As far back as I can remember in my 32 years of attending NAB shows, someone inevitably stops me in the hall or at the booth and asks me my opinion on the state of radio. I was always fairly certain how I’d answer, until this year.
I have to admit that faced with that same old question at this spring’s show, I had one of those “man on the street” moments you see on TV, where passersby are asked a ridiculously simple question but can’t seem to come up with the answer.
How can anyone possibly sum up recent market conditions? I surely can’t. I am not a radio economist and Broadcast Electronics is certainly not an authority on the business of operating a radio station. We make transmitters and studio gear. What do we know about ratings and advertising? I am far more comfortable speaking about modulation and bandwidth issues.
Yet, nothing could be more important to me, and BE, than the state of radio. We do not have a division or department or cubicle at BE that doesn’t relate to radio somehow. Which makes us the proverbial man on the street, I suppose. Radio is all we do, so we tend to be hyper-aware of what is going on with our customers. And, for what it’s worth, I can tell you that not all of it is bad news.
For example, for all the talk of doom in the news recently, I found it interesting that at this spring’s convention, people seemed genuinely interested in buying stations. One broadcaster confided that he was at the show checking out equipment because he’s thinking about buying a couple of stations now that the market is priced right.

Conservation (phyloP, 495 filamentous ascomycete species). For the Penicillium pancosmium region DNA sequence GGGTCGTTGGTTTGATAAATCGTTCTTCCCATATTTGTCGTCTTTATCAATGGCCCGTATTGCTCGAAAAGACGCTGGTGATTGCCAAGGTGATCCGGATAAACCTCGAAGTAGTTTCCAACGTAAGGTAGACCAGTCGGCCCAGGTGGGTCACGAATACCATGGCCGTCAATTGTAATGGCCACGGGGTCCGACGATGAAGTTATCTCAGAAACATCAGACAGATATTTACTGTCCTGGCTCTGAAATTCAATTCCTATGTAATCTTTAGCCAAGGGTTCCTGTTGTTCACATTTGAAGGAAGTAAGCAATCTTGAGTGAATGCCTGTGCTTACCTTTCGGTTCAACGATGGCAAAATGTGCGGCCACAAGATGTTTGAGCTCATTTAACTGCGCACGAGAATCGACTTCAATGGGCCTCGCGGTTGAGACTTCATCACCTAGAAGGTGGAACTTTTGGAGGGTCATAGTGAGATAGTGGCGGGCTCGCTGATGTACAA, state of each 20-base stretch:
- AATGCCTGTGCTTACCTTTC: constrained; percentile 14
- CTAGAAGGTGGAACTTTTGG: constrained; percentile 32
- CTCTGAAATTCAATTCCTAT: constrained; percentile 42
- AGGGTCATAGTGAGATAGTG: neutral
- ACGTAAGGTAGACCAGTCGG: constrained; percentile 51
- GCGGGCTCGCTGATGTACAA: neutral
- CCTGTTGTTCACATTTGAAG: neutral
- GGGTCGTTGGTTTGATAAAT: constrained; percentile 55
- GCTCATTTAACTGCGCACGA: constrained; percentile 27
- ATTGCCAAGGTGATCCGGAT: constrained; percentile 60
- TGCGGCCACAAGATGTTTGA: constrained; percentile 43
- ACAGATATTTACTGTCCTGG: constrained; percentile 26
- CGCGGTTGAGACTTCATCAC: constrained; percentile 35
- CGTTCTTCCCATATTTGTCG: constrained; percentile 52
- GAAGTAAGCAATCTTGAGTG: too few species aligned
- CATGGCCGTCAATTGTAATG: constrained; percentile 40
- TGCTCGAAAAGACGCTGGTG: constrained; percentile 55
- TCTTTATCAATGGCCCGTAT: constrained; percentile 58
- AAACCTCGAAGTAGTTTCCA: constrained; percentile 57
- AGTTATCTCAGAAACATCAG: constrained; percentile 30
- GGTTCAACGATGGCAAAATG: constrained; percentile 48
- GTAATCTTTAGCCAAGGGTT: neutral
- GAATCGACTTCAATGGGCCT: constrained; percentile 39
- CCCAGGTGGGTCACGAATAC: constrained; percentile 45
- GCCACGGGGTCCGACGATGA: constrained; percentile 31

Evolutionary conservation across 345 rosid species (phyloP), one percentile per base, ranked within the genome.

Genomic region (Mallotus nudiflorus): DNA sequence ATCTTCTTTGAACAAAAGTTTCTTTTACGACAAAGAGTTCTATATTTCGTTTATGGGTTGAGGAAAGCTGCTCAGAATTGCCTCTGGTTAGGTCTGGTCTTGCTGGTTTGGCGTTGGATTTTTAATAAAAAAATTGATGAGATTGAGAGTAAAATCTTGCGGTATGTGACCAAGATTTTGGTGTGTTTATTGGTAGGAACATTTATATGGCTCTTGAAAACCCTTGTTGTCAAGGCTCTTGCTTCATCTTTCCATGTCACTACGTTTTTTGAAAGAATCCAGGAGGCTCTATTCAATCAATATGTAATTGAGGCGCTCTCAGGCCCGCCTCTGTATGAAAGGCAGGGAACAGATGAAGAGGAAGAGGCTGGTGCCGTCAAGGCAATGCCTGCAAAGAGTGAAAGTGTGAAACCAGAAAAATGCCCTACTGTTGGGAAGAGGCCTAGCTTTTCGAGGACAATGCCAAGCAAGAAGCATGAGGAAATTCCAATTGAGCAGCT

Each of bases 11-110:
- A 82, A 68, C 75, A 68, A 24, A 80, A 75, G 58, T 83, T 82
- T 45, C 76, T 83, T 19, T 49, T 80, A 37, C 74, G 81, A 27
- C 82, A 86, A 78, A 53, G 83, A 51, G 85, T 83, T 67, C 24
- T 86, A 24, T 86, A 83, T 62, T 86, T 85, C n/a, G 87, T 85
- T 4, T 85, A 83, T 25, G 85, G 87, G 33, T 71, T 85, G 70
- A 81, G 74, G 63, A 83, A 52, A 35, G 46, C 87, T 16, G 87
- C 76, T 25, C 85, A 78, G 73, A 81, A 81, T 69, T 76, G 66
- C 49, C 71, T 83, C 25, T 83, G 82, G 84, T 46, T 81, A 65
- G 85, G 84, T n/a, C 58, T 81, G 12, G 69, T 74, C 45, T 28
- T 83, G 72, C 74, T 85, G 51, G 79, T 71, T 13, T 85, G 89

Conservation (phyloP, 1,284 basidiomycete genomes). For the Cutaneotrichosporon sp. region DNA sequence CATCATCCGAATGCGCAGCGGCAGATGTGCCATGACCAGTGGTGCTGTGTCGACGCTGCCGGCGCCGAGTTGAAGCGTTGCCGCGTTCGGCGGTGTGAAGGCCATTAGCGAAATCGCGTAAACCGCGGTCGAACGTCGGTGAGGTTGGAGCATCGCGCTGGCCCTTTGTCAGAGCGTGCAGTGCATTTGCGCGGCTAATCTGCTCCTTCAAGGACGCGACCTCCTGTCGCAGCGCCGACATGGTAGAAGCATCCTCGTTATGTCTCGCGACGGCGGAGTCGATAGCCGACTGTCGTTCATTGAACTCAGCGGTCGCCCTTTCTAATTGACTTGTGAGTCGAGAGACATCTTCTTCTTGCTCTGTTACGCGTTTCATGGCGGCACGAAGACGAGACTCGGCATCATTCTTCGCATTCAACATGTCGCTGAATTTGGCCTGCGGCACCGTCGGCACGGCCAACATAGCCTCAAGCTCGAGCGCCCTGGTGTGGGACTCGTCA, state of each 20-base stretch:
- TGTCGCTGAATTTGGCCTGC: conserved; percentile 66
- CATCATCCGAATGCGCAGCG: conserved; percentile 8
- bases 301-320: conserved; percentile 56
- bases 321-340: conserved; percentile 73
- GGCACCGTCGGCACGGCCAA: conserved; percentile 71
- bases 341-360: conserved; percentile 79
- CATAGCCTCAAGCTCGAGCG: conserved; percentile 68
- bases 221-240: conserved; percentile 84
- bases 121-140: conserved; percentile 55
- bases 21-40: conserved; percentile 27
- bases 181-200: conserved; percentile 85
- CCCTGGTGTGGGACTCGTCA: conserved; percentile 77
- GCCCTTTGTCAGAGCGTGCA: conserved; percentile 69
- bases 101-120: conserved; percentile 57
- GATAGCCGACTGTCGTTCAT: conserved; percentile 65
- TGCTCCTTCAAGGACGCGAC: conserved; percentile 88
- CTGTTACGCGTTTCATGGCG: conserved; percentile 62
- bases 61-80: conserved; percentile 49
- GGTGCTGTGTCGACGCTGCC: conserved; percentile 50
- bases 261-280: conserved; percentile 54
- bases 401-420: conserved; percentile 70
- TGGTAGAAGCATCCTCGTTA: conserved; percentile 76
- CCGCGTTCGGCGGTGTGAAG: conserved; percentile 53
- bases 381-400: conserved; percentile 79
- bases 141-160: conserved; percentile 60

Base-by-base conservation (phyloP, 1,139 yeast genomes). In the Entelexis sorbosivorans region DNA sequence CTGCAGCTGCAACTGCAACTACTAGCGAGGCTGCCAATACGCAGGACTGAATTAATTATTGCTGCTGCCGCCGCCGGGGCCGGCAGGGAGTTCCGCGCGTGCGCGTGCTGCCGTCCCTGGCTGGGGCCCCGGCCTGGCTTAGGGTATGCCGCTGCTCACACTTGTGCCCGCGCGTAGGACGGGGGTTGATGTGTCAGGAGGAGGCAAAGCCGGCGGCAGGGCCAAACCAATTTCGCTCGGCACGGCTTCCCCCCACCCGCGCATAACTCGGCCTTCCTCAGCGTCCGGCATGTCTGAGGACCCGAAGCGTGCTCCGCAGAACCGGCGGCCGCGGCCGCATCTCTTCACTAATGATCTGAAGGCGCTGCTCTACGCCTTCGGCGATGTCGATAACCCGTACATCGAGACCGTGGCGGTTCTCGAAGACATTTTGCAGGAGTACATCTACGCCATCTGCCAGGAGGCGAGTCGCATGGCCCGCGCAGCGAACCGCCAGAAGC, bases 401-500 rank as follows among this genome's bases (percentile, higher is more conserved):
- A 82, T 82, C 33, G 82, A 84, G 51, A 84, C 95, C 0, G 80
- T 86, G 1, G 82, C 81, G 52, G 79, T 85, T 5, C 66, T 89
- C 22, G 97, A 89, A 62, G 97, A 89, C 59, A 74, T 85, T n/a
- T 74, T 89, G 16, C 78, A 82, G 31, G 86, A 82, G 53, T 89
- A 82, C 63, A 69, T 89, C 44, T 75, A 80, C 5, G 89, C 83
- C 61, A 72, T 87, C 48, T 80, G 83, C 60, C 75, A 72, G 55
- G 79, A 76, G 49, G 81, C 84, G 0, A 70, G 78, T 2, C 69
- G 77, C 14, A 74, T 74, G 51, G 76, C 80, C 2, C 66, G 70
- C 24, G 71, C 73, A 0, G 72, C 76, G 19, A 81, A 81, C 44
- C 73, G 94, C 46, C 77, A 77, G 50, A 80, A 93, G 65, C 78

I also noticed that engineers arrived with the usual list of radio projects, both studio- and RF-related. Of course, budgets aren’t grandiose these days, but then, they’ve seldom been grandiose.
It’s also true that HD Radio, other than the power level issue, wasn’t the center of attention as it had been at previous shows, but that’s nothing new. A lot of HD Radio build-outs have already taken place in the larger U.S. markets, and it’s no surprise that the remaining stations are making the transition at a slower pace.
I talked to quite a few small- and mid-market station owners whose stations are adopting HD Radio one unit at a time. In fact, I noticed that this year’s convention was dominated by small- and mid-market broadcasters more so than any other in recent history, in large part because some of the major U.S. groups stayed home this year.
That’s probably why much of what we heard mirrored the discussion at a BE webinar earlier in the year for mid-and small-market operators — I guess you could call it BE’s version of the man on the street interview for station owners in the heartland.
Many radio operators said local advertising was holding its own. Two said ad sales were up 7 percent in 2008 compared to 2007. Actually, one made a point of saying that his sales were up only 7-1/2 percent in 2008, his lowest increase in 11 years. There had been some downward ticks in revenue during the first several months of 2009, of course, but in good years, his stations saw an average 10 percent increase in ad sales.
General Motors should be so lucky!